King, father survive storm that ripped up naval craft

ROSEWOOD – King Adam of Überstadt and his father, Michael von Friedeck, survived last Saturday’s strong storm that caused mayhem throughout the Puget Sound area. The royals were at sea with the entire Überstadti naval fleet when they were caught in the gale.

Adam and his father, who is a Vice Admiral in the Überstadti Navy and the kingdom’s High Chancellor, had spent the previous day studying military architecture at the 19th Century British garrison on San Juan Island, and had intended to make a day-long voyage back to port in Everett, Washington, over 60 nautical miles away. They were aboard HMNS Bert George, a 26-foot sailing patrol boat and flagship of His Majesty’s Navy, with the inflatable HMNS Bergstrom in tow as a tender.

As a result of imprecise weather information, the fleet set out into the midst of a gale. While in the Haro Strait between the San Juan Islands and Vancouver Island, the vessels were subjected to winds of over 50 miles per hour and waves up to eight feet in height. Vice Admiral von Friedeck remained at the helm for several hours while King Adam remained within the Bert George‘s cabin monitoring navigational instruments and charts.

After some time of being tossed and nearly rolled by the waves, the two decided to turn back northward and seek shelter in Roche Harbor, located near the last night’s anchorage. The fleet anchored in a small bay for over an hour until the worst of the storm passed, during which time tears were discovered in HMNS Bergstrom, deflating one of its two tubes. The craft was bound to Bert George so it would not continue to take on water.

At mid-afternoon, the fleet entered Roche Harbor. Von Friedeck was found to have been injured in his fight against the storm, and Adam was weak from severe motion sickness, an unusual condition for him. The monarch hailed his father’s efforts, which he credits with saving the fleet and most likely the lives of everyone on board.

“The radio was busy with distress messages,” Adam said. “The next day, we even saw a wreck grounded against some cliffs. I have no doubt that without my father’s fortitude and divine aid, we could have been lost at sea.”

The pair resumed their journey home the next day, but unfavorable winds and tides led them to moor the fleet in Oak Harbor rather than continue southward to Everett. They returned to the mainland by ferry and will return in fairer conditions to bring the Bert George and Bergstrom back to their home port.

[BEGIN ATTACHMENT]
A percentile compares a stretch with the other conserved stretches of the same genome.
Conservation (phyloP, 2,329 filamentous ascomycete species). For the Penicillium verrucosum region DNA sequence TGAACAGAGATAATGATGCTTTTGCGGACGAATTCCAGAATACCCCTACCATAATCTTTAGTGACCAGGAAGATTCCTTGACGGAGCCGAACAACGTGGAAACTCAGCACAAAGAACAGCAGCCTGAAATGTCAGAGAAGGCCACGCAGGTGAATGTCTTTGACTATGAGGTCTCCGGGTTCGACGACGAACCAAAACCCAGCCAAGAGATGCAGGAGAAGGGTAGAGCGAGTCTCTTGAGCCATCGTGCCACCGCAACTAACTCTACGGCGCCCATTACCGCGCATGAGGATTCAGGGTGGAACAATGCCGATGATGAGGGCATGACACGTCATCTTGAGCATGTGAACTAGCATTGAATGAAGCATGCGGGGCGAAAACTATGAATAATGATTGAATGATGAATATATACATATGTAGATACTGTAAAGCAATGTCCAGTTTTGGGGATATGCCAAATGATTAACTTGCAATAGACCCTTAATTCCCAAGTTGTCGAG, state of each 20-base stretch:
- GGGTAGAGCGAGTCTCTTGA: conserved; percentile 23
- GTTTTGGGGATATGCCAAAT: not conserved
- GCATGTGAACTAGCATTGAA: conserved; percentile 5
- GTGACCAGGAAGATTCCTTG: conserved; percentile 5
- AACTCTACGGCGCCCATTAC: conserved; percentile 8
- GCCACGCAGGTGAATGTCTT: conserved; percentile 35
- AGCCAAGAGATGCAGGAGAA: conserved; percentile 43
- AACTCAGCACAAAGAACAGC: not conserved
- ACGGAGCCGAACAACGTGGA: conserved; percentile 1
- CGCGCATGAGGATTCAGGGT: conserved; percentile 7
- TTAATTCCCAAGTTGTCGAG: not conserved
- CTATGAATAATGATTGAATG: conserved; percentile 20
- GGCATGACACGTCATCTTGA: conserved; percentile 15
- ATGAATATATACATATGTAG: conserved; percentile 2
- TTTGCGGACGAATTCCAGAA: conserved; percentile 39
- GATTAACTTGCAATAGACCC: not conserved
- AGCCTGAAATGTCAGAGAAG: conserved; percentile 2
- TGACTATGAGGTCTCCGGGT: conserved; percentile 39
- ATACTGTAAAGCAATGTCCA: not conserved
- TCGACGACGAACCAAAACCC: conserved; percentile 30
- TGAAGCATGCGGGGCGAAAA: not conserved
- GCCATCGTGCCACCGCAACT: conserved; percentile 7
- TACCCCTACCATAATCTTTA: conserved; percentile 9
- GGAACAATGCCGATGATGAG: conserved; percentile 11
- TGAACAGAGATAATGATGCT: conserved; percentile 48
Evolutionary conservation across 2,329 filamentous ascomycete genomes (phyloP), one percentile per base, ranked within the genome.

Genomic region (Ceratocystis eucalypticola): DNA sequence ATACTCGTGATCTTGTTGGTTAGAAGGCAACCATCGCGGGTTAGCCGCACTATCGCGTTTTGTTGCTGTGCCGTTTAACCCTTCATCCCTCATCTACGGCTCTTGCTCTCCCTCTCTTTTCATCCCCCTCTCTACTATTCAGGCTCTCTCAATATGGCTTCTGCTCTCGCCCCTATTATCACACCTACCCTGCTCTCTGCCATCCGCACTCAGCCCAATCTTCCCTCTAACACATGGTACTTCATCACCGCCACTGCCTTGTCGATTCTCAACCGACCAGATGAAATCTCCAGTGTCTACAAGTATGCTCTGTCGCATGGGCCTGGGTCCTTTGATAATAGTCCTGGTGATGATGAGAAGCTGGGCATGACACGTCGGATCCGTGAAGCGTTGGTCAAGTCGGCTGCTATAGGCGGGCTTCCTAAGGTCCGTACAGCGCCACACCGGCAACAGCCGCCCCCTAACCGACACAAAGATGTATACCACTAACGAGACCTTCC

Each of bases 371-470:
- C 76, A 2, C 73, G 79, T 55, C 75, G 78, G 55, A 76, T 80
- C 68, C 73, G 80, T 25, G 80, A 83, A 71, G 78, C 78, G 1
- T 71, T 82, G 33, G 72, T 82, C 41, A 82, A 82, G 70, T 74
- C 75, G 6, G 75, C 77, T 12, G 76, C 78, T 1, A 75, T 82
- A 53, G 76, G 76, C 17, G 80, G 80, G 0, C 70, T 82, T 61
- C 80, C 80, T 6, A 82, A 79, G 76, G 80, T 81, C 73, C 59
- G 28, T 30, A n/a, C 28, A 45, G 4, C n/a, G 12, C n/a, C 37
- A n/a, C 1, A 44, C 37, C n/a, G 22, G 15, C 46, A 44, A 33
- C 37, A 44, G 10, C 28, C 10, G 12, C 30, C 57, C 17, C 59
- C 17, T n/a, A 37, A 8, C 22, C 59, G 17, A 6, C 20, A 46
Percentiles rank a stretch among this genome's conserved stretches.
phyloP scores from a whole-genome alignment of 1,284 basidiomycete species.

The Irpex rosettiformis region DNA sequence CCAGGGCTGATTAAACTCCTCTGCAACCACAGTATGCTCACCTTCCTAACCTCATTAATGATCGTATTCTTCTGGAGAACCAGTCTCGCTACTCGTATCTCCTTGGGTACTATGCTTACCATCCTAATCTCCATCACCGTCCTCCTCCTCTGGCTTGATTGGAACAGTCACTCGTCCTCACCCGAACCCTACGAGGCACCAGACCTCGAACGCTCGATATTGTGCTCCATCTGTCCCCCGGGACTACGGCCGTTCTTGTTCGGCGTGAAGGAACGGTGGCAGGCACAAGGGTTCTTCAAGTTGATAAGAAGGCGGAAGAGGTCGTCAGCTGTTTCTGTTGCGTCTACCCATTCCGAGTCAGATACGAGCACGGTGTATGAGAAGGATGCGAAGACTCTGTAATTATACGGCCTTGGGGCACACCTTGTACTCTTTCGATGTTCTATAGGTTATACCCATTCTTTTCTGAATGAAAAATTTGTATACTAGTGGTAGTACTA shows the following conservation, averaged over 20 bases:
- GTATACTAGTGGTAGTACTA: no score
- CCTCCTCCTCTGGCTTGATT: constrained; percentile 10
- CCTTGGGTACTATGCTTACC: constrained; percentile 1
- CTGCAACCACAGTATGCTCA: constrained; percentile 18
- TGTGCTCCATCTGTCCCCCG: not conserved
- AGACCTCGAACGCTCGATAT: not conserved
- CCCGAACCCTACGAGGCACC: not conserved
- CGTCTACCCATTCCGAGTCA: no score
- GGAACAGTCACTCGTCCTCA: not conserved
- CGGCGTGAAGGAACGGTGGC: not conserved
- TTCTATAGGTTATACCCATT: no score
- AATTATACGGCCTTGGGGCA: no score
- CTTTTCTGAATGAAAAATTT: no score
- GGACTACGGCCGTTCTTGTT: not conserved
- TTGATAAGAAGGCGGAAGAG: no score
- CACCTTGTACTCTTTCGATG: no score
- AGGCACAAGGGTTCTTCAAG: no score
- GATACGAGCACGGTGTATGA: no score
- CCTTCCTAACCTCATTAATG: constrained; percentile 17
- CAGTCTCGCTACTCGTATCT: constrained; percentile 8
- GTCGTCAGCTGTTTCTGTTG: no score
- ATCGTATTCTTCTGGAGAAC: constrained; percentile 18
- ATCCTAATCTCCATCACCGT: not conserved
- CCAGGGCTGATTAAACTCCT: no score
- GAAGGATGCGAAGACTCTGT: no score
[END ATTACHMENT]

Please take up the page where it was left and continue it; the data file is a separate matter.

Pacific Northwest nations battered by deadly storm

ROSEWOOD – A powerful storm tore through the Pacific Northwest on Saturday, killing two in the United States and causing extensive damage throughout the region.

The gale, with a peak gust of 87 miles per hour on the Washington coast, caused two deaths from falling trees or limbs. Several other people throughout the state were injured, and the Überstadti Navy monitored several distress calls made by mariners in the Salish Sea.

When the storm struck, the entire Überstadti fleet, with King Adam aboard flagship HMNS Bert George, was under way in the Haro Strait between Vancouver Island, Canada, and the San Juan archipelago in the United States. Vice Admiral Michael von Friedeck, the ruler’s father, prevented the Bert George from running aground, although the HMNS Bergstrom, which was in tow, was critically damaged.

In Überstadt itself, winds ripped multiple branches off trees in Rosewood. A large one, measuring nearly five inches in diameter, nearly struck the Independence Spire, while a smaller one landed in the plots of the embassies of Sandus and Tiana. The canopy covering George Naval Base was ripped up, and a motorbike kept there was blown onto its side. Creekbed Colony has not yet been surveyed for damage.

Hyacinth and Rhododendron, the populated Northwest territories of Doria, had several tree limbs fall. A large oak tree in Rhododendron was especially effected.

Electricity was lost in both Überstadt and Doria. Nearly half a million Americans were also left without power. In Rosewood, a generator was employed to keep perishable foods refrigerated. Neither Hyacinth nor Rhododendron had electric generators available. Both countries had power restored after nearly 24 hours.

Stormy weather continues to afflict the area, although with far less intensity compared to Saturday’s event.

Opinion: Well-meaning Eastwood reforms will harm St. Charlian society

Alexander Eastwood is an ambitious man.

Having become a citizen of St. Charlie in mid-2012, within six months, he led the New Socialist Party government as the republic’s fourth prime minister. He has remained in this office for two-and-a-half years, and in this time, he has overseen the enactment of a series of policies intended to better his country.